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So here it is!

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Quote: I guess I am a bit baffled here because I am not dropping my leash and letting her run up to any dog that comes by. How is one to socialize their dog properly if you disallow them from socializing? ****, even one of the dogs that snapped was one that the owner approached US! (I usually ask to approach every dog we see if we see one coming because Koch wants to meet everyone)

I mean, I would not expect a dog to snap if the owner is willing to let my dog approach theirs - one should know how their dog is with other dogs. If your dog is prone to snapping when the dogs come to great, I would expect the warning.

Sure, Koch is pulling my arm off to reach other dogs when she sees them to meet them, but I don't let her run to approach other dogs, I force her to approach them slowly as the other owners approach with their dogs.
 

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One of the best/easiest ways to socialize your dog around other dogs is to pick dogs of people you know or at least ask permission before letting your dog rush up to another dog. Yes, socialization is important. But it is your responsibility to protect your dog. You can't always tell a dog-aggressive dog from a distance.

Plus, socialization is not just 'meeting other dogs.' It's meeting other dogs/people, being in new situations, working around other dogs without interaction, etc.

I own a dog-reactive dog. She's actually afraid of other dogs approaching her. I have been working very hard the last couple years to get her better about being around other dogs and not getting so upset when another dog approaches her. However, it frustrates me immensely when someone just lets their dog amble right up to mine without even asking if it's okay. It sets us back in our training.

Just be considerate of others and don't just assume because your dog is friendly that the other dog is. And just because a dog snaps does not mean it's not friendly. Growling, baring their teeth, wrinkling their nose, air snapping. . .these are all ways dogs communicate with each other. Well-socialized dogs are good at reading these signals and correctly interpreting their meanings. Dogs that are not well-socialized often ignore these "please leave me alone" warnings and things sometimes escalate.
 

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Sorry Smith, guess I thought there would be more discussion on this.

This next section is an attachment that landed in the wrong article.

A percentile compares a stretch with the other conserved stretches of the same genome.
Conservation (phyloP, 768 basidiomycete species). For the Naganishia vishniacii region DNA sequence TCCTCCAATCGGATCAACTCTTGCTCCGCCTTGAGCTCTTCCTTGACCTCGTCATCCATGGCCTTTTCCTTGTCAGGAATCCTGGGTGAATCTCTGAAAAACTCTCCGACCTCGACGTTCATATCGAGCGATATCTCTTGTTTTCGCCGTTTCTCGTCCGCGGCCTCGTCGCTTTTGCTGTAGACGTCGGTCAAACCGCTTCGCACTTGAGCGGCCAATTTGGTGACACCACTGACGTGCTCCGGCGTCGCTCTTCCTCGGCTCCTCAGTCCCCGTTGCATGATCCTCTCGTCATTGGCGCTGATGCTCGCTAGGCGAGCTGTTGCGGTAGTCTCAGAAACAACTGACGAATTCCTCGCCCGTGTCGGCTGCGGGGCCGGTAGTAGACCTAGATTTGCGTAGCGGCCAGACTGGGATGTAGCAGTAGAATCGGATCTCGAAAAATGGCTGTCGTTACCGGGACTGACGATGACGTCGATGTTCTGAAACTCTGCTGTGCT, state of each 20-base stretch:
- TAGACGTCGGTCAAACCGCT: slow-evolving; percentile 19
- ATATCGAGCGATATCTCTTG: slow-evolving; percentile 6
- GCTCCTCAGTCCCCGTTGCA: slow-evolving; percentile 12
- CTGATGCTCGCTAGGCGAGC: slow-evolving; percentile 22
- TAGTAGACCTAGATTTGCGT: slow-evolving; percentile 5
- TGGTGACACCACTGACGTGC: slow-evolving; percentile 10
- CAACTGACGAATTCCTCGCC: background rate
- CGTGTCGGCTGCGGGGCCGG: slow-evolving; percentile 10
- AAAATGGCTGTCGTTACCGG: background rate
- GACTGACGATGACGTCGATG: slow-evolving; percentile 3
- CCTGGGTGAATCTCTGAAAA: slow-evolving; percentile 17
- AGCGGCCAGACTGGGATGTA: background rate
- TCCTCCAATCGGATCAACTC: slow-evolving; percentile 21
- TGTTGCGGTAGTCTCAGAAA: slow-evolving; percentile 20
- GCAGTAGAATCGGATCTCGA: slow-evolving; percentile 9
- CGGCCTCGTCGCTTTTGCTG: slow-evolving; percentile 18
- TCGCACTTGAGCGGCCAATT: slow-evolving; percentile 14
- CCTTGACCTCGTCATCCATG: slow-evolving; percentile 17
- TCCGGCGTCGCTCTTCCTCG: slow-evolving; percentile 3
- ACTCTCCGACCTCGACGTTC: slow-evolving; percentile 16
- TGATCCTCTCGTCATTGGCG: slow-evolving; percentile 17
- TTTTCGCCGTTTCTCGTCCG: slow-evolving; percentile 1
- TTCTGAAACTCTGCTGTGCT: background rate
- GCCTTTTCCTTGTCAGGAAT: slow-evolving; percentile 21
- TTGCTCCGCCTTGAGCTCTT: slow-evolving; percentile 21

I agree with what Jaimie posted.

I was thinking of all the issues with nose to nose contact when dogs are meeting each other, particularly on leashes. The leashes, because we are controlling them, change the way that dogs approach each other, and also the signals that they give each other.

A dog on a leash, sees another dog coming straight at them, and that sends all the wrong signals. Typically, dogs that don't know each other won't come straight at each other. And being restrained, the dog that is being approached will often have a reaction, one that is not positive, even if they aren't dog reactive. In fact, as Jamie said, you will often get that snapping dog in this instance, thought the dog is really not aggressive. Often you can't predict if the dog will snap, because the dog determines that by summing up all sorts of things that us humans don't see or smell.

Like Risa, Indy is dog-reactive. I deal with that by just making sure that dogs leave her alone. She wants nothing to do with them, unless of course she makes first contact, which is rare. If a dog approaches her, I drop the leash so that she does not feel confined (don't do this if your dog will bite!!).

I think that pet stores are great for distraction training -- teaching your dog to be around dogs without feeling the need to run up to each of them. Playing and greeting best done with dogs in the neighborhood or those you meet at training or other activities.
 
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